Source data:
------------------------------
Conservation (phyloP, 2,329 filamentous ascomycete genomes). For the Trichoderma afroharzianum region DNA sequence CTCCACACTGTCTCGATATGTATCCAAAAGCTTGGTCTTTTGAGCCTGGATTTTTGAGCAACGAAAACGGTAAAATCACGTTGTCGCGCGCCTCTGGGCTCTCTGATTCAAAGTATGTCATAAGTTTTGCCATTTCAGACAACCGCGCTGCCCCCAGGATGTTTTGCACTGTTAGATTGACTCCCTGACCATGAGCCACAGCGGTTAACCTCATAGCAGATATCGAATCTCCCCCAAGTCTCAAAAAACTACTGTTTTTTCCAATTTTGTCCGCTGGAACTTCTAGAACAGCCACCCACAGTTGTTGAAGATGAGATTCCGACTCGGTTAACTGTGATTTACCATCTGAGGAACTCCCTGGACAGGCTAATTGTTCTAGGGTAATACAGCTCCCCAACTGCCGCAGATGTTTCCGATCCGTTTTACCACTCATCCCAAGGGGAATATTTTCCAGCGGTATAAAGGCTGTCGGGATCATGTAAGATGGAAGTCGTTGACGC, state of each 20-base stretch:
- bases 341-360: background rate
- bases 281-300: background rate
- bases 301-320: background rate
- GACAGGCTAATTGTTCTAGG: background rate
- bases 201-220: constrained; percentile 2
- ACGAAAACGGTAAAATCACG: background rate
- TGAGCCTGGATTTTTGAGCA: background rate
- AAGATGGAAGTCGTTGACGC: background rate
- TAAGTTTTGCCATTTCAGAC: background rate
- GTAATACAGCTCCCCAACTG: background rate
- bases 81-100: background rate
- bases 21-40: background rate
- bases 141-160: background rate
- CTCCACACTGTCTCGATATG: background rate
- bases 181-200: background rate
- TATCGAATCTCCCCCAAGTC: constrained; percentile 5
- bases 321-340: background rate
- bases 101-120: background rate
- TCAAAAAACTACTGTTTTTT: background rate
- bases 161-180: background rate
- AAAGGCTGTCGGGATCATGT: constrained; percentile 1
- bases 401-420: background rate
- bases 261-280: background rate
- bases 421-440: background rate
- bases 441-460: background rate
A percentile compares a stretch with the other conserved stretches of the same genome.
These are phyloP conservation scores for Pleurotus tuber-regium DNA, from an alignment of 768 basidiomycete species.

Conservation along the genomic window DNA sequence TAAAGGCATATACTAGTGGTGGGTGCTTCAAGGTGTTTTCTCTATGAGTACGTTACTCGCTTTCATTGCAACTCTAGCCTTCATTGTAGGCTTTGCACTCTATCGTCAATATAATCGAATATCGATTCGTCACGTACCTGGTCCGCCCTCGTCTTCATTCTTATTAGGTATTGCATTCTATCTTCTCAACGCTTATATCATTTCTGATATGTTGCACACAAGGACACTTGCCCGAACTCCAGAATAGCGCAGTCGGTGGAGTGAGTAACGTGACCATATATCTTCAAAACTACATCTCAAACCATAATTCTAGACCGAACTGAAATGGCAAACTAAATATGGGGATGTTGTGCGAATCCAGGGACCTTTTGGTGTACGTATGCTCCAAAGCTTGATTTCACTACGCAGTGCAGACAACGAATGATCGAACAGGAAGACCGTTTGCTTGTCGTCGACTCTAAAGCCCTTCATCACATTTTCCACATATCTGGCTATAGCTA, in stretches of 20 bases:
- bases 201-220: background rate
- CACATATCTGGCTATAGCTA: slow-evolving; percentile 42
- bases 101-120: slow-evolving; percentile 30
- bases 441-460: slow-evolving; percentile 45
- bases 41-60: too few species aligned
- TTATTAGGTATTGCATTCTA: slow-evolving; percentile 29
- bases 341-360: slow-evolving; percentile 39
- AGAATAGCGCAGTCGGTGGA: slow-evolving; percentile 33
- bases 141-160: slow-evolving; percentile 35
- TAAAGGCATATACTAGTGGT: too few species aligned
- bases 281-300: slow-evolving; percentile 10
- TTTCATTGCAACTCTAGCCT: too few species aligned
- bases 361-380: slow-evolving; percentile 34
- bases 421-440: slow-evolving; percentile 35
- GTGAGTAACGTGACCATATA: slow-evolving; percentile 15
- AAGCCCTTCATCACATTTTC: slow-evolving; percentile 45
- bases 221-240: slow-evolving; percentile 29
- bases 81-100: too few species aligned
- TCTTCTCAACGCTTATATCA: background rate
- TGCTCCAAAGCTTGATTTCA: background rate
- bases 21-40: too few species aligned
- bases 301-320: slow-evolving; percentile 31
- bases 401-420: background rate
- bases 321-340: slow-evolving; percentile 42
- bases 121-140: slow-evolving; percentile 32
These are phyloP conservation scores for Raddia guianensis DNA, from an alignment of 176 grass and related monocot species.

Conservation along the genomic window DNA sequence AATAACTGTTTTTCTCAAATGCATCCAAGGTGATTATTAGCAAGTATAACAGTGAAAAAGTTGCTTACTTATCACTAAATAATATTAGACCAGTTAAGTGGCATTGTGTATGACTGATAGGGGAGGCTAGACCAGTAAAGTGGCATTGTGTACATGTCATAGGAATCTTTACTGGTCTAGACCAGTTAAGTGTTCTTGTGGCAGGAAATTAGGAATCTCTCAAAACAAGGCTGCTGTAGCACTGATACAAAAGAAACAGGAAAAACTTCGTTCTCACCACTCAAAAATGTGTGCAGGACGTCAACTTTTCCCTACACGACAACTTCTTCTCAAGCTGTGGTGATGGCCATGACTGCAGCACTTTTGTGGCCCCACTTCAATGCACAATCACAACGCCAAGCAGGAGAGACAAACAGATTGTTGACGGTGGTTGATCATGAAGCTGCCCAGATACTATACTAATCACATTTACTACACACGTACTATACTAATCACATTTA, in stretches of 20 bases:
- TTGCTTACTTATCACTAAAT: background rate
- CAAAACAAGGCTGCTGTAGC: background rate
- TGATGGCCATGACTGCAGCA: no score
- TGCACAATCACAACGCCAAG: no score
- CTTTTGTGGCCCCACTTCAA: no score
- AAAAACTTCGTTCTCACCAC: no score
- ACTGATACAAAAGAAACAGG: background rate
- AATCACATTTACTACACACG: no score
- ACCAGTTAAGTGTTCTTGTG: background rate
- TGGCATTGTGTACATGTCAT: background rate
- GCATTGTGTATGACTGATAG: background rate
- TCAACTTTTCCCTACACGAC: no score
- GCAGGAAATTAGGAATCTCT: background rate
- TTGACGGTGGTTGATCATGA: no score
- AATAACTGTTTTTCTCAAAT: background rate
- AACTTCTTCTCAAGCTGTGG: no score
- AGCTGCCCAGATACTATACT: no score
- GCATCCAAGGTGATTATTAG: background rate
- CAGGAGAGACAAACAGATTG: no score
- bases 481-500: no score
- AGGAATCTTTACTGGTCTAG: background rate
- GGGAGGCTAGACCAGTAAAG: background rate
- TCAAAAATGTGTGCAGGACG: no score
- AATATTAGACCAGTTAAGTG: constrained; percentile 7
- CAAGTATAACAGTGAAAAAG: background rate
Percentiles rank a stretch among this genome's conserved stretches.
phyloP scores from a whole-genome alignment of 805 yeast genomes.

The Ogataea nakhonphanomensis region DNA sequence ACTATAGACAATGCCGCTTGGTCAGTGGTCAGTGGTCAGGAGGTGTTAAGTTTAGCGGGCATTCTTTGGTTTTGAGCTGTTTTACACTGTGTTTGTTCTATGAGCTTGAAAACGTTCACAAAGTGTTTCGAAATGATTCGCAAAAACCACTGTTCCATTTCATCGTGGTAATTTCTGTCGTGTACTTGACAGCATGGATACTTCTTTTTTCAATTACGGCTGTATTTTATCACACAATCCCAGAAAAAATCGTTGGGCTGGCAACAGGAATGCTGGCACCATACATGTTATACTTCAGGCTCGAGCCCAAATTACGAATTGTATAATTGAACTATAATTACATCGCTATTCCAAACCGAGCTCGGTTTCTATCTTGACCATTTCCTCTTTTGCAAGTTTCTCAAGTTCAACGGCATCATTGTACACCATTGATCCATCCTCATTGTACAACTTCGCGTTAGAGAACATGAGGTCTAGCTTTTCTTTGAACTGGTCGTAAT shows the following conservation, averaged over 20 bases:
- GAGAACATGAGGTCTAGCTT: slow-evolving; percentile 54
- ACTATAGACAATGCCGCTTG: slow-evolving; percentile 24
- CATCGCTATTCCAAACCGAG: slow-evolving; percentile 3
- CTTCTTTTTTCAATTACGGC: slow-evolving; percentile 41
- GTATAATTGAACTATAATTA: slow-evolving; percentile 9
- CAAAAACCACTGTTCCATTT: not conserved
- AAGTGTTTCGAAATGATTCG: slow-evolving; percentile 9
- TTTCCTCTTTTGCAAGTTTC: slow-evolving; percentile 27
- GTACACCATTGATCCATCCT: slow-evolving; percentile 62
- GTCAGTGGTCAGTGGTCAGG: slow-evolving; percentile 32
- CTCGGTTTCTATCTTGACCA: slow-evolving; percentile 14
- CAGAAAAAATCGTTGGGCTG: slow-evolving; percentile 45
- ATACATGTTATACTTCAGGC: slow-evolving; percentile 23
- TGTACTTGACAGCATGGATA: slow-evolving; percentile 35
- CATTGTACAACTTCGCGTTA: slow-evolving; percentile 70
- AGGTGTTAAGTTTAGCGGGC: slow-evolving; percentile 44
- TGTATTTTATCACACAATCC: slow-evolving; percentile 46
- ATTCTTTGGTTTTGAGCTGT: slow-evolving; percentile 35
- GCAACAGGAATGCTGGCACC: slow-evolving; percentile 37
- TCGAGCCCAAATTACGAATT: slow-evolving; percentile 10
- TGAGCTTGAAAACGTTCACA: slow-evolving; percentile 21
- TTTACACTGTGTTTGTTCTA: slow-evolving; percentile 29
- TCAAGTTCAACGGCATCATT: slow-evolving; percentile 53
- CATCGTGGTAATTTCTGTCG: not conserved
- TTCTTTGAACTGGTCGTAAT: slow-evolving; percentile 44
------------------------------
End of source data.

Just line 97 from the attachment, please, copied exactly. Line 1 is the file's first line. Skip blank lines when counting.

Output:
- ATACATGTTATACTTCAGGC: slow-evolving; percentile 23